After former Patriot Cyrus Jones fumbled a punt (honk if you’ve seen Jones muff a punt before) to open the flood gates, the Patriots went on a 13-0 run to wipe out a 17-0 deficit and make it 17-13 at the half. The Patriots got the ball for the start of the second half, and drove from their 25 to the Ravens’ 30. On first and ten, Julian Edelman took a dump pass in the left flat and was corralled immediately by linebacker Patrick Onwuasor. But Onwuasor stripped the ball out of Edelman’s hands, and Marion Humphrey picked up the loose ball and ran 70 yards for a touchdown to make it 31-20. The Patriots answered right back with a touchdown thanks to a hurry-up offense, but the Ravens then put the game away with those two 14-play drives.
Edelman’s fumble turned out to be the turning point of the game, and not Jones’ muffed punt. Against any other team, the Patriots use that muffed punt, and Ingram’s ensuing lost fumble, to probably win the game going away. But the Patriots were not in that position Sunday night. Baltimore took back the momentum at home, and never let go of it.
Jackson’s passing numbers were not astounding, but very good nonetheless. He finished 17 of 23 for 163 yards and one touchdown, and a passer rating of 107.7. Boyle had the most catches with five, while Marquise Brown led the Ravens with 48 receiving yards. Again, these numbers are not eye-popping. It was the ground game that helped destroy the Patriots, and various Patriot players were seen snapping on the sidelines over the frustration of the Ravens literally running the ball right down their throats.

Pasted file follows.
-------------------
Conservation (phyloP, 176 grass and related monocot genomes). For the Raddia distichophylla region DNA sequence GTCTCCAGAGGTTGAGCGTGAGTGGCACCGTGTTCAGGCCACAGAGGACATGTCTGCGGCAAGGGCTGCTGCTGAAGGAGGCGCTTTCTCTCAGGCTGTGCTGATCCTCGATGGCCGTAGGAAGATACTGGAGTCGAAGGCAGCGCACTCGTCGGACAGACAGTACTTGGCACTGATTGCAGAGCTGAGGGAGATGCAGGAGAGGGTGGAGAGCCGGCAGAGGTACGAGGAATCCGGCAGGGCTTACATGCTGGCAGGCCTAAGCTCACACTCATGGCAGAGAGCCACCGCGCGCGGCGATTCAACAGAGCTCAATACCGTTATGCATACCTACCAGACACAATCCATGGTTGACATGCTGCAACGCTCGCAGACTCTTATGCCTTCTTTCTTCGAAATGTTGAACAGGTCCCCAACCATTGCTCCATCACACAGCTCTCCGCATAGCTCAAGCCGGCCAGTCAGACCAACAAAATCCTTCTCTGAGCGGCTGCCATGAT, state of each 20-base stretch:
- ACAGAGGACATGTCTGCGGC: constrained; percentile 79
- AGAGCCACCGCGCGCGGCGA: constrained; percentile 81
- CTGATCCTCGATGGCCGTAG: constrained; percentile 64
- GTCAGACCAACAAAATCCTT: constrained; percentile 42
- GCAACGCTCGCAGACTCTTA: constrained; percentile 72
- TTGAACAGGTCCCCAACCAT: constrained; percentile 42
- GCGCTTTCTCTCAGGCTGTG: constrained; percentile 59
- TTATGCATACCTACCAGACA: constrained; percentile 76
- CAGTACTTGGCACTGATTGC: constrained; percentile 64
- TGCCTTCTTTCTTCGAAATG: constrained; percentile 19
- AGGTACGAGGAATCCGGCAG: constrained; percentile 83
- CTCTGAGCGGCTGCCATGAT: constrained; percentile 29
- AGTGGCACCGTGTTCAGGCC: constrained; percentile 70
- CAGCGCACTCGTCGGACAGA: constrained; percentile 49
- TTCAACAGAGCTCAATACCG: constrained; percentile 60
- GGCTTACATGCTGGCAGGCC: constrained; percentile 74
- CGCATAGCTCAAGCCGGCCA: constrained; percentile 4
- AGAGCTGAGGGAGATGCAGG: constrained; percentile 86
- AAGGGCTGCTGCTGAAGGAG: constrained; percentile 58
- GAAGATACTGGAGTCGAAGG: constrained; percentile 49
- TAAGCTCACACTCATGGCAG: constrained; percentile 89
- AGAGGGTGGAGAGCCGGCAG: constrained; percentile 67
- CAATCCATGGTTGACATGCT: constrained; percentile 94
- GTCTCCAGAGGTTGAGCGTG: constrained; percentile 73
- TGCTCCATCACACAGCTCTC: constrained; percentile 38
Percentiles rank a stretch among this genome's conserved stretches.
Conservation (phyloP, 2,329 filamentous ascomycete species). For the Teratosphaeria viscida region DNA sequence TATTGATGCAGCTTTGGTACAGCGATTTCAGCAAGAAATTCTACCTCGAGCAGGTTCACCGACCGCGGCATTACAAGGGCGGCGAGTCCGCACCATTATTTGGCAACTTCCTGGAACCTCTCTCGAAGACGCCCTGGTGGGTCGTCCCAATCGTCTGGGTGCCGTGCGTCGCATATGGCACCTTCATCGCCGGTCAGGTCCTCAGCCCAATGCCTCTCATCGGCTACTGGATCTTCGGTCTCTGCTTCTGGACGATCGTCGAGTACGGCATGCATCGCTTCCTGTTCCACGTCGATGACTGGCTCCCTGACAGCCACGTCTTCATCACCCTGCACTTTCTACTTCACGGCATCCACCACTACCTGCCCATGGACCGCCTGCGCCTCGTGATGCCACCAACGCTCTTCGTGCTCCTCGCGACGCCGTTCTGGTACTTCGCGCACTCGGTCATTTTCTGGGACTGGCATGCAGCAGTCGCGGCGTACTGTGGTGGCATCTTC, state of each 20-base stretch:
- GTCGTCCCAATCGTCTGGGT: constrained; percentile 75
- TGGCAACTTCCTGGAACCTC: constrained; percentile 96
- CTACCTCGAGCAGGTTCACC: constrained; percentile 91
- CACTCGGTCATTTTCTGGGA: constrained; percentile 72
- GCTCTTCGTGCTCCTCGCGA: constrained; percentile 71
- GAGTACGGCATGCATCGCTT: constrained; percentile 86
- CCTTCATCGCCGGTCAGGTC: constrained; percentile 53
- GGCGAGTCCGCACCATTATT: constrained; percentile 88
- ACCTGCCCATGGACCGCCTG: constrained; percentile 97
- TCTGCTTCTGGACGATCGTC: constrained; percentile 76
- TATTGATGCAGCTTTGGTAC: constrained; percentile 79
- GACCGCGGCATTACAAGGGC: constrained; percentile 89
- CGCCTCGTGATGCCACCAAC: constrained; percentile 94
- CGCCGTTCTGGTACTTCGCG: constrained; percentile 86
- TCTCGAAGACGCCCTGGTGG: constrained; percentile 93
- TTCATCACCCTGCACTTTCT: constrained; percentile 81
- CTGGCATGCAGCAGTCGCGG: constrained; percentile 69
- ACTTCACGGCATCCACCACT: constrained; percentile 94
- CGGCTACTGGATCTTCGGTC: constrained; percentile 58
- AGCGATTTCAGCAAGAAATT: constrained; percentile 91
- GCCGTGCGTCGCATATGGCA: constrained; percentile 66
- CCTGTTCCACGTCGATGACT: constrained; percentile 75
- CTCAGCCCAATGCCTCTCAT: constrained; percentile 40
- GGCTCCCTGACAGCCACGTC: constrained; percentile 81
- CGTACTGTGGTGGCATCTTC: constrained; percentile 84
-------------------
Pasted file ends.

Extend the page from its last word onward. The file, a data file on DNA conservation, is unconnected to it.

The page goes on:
If there was any positive to be taken from this game, it was the emergence of new veteran receiver Mohammed Sanu. He and Edelman both had ten catches, and they combined for 170 receiving yards with Sanu hauling in his first touchdown catch as a Patriot. The other positive which can be gleaned from this loss was that the Patriots averaged 4.4 yards per carry and that James White, Rex Burkhead and Sony Michel all averaged over four yards per carry. The Patriots never led in the game and therefore could not use the run game to beat the Ravens down, although the hurry-up offense was doing a nice job until the Ravens offense kept the ball away from Brady and the Patriot offense.
Brady finished with 30 of 46 passing for 285 yards, one touchdown, one interception and a passer rating of 80.5. His fourth quarter pick to Thomas was on a bad overthrow to Sanu on a deep post pattern, and Thomas wound up catching what amounted to a punt.
The Patriots now head into a bye week, then continue their five-week odyssey of great quarterback opponents, with the next matchup being a rematch of Super Bowl LII, only this time they will face Carson Wentz and not Nick Foles. Dallas, Houston and Kansas City will follow the Eagles before the Patriots catch a quarterback break. You can stop all the talk about this defense being “historical”, because all those experts who said “Wait until the Patriots face a real offense!” were right all along.
At season’s end, with 19-0 no longer a possibility, the Patriots may thank the Ravens for this spanking unless somehow the Ravens win a tiebreaker and host the AFC Championship Game. The Patriots can now spend the rest of the season thinking about nothing other than winning another Super Bowl. They will take a week, rest up, heal up, and get ready for the continuation of the toughest stretch of the regular season.
No loss is a good loss. The Ravens laid a whuppin’ on the Patriots, no question about it. Time to move on and to keep the eye on the big prize.